Contract limits

You must make sure a procurement is within the maximum contract value of your agency's accreditation level before you approach the market.
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What you need to know
  1. Your maximum contract value (MCV) depends on whether you’re accredited or unaccredited, as well as the nature of the contract.
  2. The MCVs for construction procurements are different to those for goods and services.
  3. If a contract is over your MCV, you need to seek concurrence before proceeding.
  4. The enforceable procurement provisions may also apply.

How to determine maximum contract value (MCV)

Before going ahead with any procurement, you must make sure the contract is within your maximum contract value (MCV). This will depend on the size and nature of the procurement and your agency’s accreditation level.

Don’t split up contracts artificially to avoid these limits. You must take the whole procurement into account.

Unaccredited agencies

If your agency is unaccredited and you want to procure goods or services not covered by a whole-of-government arrangement, the following MCVs apply.

Contract valueWhat you must do
Less than $10,000You can buy from any supplier, so long as:
  • you meet safety and infrastructure requirements
  • the supplier charges normal rates
Between $10,000 and $30,000You need to get at least 1 written quote
Between $30,000 and $650,000You need to:
  • get at least 3 written quotes, or
  • get your agency head or an accredited agency within your cluster to approve your procurement process
More than $650,000If your agency is covered by PBD-2019-05 you must comply with it, unless the goods or services are exempt.
You must also get concurrence to your proposed procurement approach from an accredited agency within your cluster or NSW Procurement.

Learn more about procuring low-value contracts.

Accredited agencies

Level 1 and level 2 accredited agencies have different rules about the size of contract they can procure.

Level 1 accredited agencies

If you’re procuring goods and services and your agency has level 1 accreditation, your authority to procure depends on the size of the contract and the level of risk involved. Generally, this means:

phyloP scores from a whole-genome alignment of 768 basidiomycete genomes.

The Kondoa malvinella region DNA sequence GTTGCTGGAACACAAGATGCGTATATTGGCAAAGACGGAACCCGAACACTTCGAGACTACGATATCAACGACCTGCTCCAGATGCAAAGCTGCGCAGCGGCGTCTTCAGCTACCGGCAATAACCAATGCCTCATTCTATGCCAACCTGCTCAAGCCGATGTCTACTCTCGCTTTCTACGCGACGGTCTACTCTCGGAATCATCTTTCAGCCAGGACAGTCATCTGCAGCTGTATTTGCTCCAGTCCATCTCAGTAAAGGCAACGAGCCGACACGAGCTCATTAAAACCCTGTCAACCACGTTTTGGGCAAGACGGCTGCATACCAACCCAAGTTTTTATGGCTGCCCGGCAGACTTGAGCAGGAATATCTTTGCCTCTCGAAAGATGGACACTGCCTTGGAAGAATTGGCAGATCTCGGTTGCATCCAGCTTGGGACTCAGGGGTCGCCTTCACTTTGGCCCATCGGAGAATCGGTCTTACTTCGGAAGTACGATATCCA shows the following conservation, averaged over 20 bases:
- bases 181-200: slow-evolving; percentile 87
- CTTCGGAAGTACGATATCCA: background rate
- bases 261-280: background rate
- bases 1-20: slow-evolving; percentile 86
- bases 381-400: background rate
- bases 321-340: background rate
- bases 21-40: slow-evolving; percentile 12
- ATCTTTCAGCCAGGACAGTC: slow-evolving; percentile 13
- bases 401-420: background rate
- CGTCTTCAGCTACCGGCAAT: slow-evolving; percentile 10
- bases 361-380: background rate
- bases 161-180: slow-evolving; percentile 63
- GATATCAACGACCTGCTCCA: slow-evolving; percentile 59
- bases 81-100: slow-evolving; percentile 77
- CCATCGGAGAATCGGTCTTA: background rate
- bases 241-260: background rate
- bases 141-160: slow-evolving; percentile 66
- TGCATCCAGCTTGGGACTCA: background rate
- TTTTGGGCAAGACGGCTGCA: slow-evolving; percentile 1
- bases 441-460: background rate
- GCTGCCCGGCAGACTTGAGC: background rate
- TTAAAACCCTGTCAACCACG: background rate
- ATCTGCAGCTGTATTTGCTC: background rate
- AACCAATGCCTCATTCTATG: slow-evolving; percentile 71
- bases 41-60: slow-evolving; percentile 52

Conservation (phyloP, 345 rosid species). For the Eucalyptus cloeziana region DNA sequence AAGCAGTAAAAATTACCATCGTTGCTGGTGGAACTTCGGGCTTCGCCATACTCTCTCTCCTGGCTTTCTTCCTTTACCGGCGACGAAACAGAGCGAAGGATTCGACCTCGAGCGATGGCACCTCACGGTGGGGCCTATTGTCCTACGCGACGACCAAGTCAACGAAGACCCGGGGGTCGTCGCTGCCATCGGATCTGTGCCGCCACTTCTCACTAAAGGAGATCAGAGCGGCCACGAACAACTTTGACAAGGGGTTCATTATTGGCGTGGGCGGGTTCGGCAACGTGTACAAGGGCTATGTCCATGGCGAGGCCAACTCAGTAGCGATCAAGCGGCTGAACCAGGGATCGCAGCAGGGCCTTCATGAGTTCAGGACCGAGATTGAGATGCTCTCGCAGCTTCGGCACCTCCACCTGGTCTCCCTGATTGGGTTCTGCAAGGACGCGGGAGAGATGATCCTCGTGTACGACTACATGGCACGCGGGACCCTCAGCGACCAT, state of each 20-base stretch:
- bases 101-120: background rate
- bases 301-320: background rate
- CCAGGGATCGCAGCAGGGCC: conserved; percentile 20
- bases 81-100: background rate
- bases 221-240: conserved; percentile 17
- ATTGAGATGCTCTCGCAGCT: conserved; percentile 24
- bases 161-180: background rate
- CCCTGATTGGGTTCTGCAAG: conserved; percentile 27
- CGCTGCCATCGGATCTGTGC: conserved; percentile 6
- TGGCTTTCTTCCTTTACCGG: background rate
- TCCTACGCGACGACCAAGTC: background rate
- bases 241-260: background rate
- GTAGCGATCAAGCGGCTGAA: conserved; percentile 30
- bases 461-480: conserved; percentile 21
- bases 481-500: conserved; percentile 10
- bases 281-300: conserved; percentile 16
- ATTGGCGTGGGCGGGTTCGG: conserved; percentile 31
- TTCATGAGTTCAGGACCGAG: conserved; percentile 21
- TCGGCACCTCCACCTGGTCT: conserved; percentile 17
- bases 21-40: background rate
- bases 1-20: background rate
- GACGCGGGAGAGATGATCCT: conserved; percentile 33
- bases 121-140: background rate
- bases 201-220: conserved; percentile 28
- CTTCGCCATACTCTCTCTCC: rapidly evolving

• Low-risk contracts. You can procure goods and services valued up to up to $50 million.
  • Medium-risk contracts. You can procure goods and services valued up to $35 million.
  • High-risk contracts. You can procure goods and services valued up to $20 million.

If your contract is above these values, you’ll need to seek concurrence from a level 2 accredited agency in your cluster or NSW Procurement. You can’t split contract values to get around these limits. You must consider the whole procurement.

Level 2 accredited agencies

Level 2 agencies have no maximum contract value and may procure within their budgetary limits.

Read more about the levels of accreditation and what they mean for your authority to procure.

Construction contracts

Limits for construction contracts are higher than for goods and services contracts.

Accreditation for construction procurement also falls under one of two different schemes, the Agency Accreditation Scheme for Construction (pre-2015) or the Agency Accreditation Scheme for Procurement (2015 onwards).

Read more about construction accreditation.

Unaccredited agencies

Generally, if your agency is unaccredited, the following rules apply.

Contract valueRisk levelAction
Less than $1.3 millionAnyYou have authority to procure
More than $1.3 millionMedium or highYou must:
Between $1.3 million and $50 millionLowYou have authority to undertake the planning phase without support but for the delivery phase you must:
Over $50 millionLowYou must:

Partially-accredited agencies

If your agency is partially-accredited, the following rules apply.

Contract levelRisk levelAction
Less than $1.3 millionAnyYou have authority to procure
More than $1.3 millionHighYou must:
Between $1.3 million and $50 millionLow, mediumYou can undertake the phases you’re accredited for without external support but must:
Over $50 millionLow or mediumYou must:

Covered procurements

If your agency is a ‘covered agency’ and your procurement is over the values listed below, it may be subject to the enforceable procurement provisions and is known as a ‘covered procurement’. Some types of procurement are exempt from the enforceable procurement provisions. Check the Board Direction for full details.

Covered procurements are subject to the rules contained in PBD-2019-05 Enforceable Procurement Provisions. These can impact the way you carry out your procurement.

There are 3 questions to determine if a procurement is covered:

  • is your agency covered - refer to Schedule 1
  • is it an exempt category or type of goods or services - refer to Schedule 2
  • does it meet the thresholds:
    • $657,000 (excluding GST) for goods and services procurements
    • $9.247 million (excluding GST) for construction procurements

Find out more about covered procurements.

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